How much can be removed ? Can a shape be requested? (photos)
Doctor Answers 5
Breast Reduction Surgery
The breasts can be reduced significantly in size with breast reduction surgery. An exam is necessary to determine if you are a good candidate for breast reduction surgery and how much breast tissue could be removed. The risks of inadequate blood supply particularly to the nipples could be higher the greater the amount of breast tissue that is removed. Small flat breasts would likely be a risky proposition. Please consult with an experienced board certified plastic surgeon and good luck!
How small can you go with a Breast Reduction Surgery
When evaluating a patient for a breast reduction, the plastic surgeon should measure the patient's breasts, including the thickness of the tissue beneath your nipple-areolas. Looking at your photos, I think that you could get down to a full B/small C in one surgery. This is because enough breast tissue with a blood and nerve supply needs to be maintained behind your nipple-areolas so that you can heal well with no problems. Your breasts would also be lifted and shaped nicely off of your tummy. Show your doctor photos of the size and shape that you would like. Your doctor can tell you if that is possible to achieve. If you wanted to go even smaller, you could undergo another surgery. But your should wait at least 6 months, and more like 12 months, before undergoing more surgery.
Breast Reduction Surgery
It is unlikely an A cup can be achieved in one surgery, however you will likely see a dramatic difference with an aggressive reduction performed by an ABPS certified/ASAPS member surgeon that specializes in cosmetic breast surgery.
Best of luck!
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How small can i get?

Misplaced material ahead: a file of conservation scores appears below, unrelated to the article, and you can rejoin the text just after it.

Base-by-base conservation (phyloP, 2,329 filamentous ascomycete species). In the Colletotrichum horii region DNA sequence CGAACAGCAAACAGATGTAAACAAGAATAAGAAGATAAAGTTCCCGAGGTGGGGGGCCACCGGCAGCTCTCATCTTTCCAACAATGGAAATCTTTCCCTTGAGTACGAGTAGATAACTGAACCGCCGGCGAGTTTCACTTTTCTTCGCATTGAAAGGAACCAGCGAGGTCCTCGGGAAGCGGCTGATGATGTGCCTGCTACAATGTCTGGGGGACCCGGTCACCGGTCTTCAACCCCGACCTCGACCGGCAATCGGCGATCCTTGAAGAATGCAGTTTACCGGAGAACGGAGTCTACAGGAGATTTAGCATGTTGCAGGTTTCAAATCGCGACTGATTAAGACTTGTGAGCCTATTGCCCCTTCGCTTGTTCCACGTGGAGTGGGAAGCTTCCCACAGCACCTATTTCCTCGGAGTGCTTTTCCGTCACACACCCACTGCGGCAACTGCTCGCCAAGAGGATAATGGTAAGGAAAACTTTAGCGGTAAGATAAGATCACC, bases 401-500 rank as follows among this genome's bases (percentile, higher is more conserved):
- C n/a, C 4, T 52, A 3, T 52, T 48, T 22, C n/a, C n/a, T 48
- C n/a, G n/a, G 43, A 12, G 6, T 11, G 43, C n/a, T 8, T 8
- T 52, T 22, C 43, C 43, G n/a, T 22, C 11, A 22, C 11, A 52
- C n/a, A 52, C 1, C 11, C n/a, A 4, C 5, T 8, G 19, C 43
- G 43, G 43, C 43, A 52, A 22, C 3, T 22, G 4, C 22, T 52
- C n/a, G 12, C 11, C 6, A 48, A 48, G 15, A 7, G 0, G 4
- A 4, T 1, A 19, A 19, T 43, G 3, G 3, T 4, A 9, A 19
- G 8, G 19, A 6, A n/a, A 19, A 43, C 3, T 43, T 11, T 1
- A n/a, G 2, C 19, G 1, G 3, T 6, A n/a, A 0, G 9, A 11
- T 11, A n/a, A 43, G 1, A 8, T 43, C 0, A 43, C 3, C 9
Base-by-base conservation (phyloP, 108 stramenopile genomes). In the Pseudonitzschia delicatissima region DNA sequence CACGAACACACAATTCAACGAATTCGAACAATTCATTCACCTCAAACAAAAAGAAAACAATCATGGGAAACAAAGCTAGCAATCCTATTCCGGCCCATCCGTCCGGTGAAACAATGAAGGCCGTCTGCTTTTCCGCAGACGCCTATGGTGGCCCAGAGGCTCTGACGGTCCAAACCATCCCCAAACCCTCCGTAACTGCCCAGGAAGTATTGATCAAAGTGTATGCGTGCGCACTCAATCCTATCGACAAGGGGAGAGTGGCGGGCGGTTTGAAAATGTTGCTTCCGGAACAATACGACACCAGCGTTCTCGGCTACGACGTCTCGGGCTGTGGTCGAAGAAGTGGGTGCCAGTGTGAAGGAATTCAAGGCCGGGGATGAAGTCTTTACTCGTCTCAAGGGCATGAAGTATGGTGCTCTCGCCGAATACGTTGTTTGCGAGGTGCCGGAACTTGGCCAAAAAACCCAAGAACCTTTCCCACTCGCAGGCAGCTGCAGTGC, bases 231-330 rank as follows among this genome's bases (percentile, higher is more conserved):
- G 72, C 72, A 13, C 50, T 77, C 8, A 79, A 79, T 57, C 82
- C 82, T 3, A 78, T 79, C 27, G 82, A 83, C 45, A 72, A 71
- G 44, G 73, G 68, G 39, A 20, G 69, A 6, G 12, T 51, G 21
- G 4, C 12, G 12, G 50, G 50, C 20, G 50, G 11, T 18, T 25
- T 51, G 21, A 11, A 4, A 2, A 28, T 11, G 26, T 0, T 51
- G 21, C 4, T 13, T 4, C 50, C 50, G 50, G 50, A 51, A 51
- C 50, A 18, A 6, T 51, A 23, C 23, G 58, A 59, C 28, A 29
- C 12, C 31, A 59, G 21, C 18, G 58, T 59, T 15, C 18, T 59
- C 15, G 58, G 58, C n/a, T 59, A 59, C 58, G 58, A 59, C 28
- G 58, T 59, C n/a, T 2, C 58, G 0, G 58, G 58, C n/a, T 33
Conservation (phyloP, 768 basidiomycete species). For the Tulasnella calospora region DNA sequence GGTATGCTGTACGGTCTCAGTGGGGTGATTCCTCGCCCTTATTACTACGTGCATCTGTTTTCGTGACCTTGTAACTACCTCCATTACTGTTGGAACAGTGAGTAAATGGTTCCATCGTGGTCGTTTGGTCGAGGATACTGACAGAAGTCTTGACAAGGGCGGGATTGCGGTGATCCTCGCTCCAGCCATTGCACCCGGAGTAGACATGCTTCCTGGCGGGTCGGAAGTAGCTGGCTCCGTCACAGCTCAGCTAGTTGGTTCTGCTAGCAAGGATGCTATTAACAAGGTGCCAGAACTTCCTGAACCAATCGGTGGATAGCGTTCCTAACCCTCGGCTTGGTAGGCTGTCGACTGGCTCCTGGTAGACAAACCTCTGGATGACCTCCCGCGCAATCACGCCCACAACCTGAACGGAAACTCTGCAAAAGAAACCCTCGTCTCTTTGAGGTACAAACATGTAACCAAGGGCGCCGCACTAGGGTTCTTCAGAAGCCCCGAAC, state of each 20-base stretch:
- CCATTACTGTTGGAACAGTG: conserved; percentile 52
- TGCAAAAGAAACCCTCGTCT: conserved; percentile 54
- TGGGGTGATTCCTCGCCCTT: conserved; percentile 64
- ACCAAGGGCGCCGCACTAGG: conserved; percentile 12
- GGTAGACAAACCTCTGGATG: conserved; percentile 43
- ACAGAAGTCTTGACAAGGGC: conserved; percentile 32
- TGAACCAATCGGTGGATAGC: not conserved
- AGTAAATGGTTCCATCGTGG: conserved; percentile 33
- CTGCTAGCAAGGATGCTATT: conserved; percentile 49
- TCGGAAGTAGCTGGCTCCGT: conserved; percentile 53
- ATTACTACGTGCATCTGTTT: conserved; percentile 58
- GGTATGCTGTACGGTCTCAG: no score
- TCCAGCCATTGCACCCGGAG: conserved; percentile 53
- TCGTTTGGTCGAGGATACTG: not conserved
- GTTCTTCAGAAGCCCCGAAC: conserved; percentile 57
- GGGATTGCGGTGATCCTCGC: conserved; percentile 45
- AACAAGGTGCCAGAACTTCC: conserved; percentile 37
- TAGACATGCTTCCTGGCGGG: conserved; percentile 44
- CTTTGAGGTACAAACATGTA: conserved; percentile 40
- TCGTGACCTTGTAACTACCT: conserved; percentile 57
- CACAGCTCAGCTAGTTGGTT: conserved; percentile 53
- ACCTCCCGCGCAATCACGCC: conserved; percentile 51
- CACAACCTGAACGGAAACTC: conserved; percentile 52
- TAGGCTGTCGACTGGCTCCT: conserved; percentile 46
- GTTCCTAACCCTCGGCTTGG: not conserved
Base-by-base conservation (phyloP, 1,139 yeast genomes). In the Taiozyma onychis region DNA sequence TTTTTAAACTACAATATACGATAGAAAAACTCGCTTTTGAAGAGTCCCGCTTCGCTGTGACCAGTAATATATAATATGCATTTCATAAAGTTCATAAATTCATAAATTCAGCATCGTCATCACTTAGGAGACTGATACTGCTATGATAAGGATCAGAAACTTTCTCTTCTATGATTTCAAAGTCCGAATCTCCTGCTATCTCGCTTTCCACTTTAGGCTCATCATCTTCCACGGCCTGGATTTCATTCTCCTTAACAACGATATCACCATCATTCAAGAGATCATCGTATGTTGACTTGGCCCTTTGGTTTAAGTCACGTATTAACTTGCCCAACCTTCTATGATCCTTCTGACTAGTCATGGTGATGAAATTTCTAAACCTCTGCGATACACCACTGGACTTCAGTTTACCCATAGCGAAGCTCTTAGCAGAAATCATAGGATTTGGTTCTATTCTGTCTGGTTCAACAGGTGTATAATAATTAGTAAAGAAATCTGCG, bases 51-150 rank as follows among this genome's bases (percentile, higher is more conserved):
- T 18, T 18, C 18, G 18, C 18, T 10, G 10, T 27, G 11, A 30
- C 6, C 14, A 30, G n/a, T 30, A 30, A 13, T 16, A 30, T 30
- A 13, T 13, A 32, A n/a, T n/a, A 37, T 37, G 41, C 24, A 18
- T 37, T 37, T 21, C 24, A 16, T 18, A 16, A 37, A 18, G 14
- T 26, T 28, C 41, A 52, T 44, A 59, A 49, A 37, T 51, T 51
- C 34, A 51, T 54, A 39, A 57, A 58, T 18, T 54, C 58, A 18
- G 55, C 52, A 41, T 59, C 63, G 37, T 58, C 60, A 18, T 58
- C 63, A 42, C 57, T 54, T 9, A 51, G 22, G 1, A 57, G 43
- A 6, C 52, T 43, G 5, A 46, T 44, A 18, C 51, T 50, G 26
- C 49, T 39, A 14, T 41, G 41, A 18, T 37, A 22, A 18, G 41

Thank you for your question and photo. A breast reduction will be able to reduce the size, weight and improve the shape of the breasts. Reduction will also get the breast off your abdomen and create the illusion of a longer torso. I can appreciate that you want to go as small as possible. However, I think it is important to help you maintain a feminine silhouete. Going too small can make you disproportionate, the opposite way. Trying to go too small can risk the blood supply to the nipple. I encourage you to visit with an experienced, board certified plastic surgeon in your area and I'm certain you will be pleased with the results. The most common complaint I hear after breast reduction surgery is , "I wish I'd done it 10 years ago".
In some cases, if you have good documentation with your primary care physician regarding, neck, back, shoulder pain, shoulder strap grooving, the surgery may be a covered benefit with your insurance. Its worth an inquiry,
How much can be removed ? Can a shape be requested?
Congratulations on your decision to proceed with breast reduction surgery; it is one of the most patient pleasing operations we perform.
Yes, it is possible to reduce the breasts size very significantly. The concern with the amount of tissue removed is related to blood flow to the remaining tissue; if too much tissue is removed in one operation the blood flow to the remaining tissue (including nipple/areola) may be compromised. Part of the tissue that is left in place is called the “pedicle"; this segment of tissue is responsible for delivering the blood supply to the nipple/areola tissue. If the pedicle is made too small (in the effort to reduce the breasts as much as possible) then patient will likely have problems with tissue survival.
My best suggestion: seek consultation with board-certified plastic surgeons who can demonstrate significant experience achieving the types of outcomes you will be pleased with. This careful selection of plastic surgeon will be the most important decision you make.
Before undergoing the breast reduction procedure it will be very important to communicate your size goals with your surgeon. Most patients wish to achieve a enough of a reduction to help with their symptoms while remaining proportionate with the remainder of their torso. I suggest that you do not communicate your goals in terms of achieving a specific cup size. For example, an “A cup” may mean different things to different people and therefore may be a source of miscommunication. In my practice, I ask patients to communicate their goals with the help of goal photographs.
I hope this, and the attached link/video, helps. Best wishes.
These answers are for educational purposes and should not be relied upon as a substitute for medical advice you may receive from your physician. If you have a medical emergency, please call 911. These answers do not constitute or initiate a patient/doctor relationship.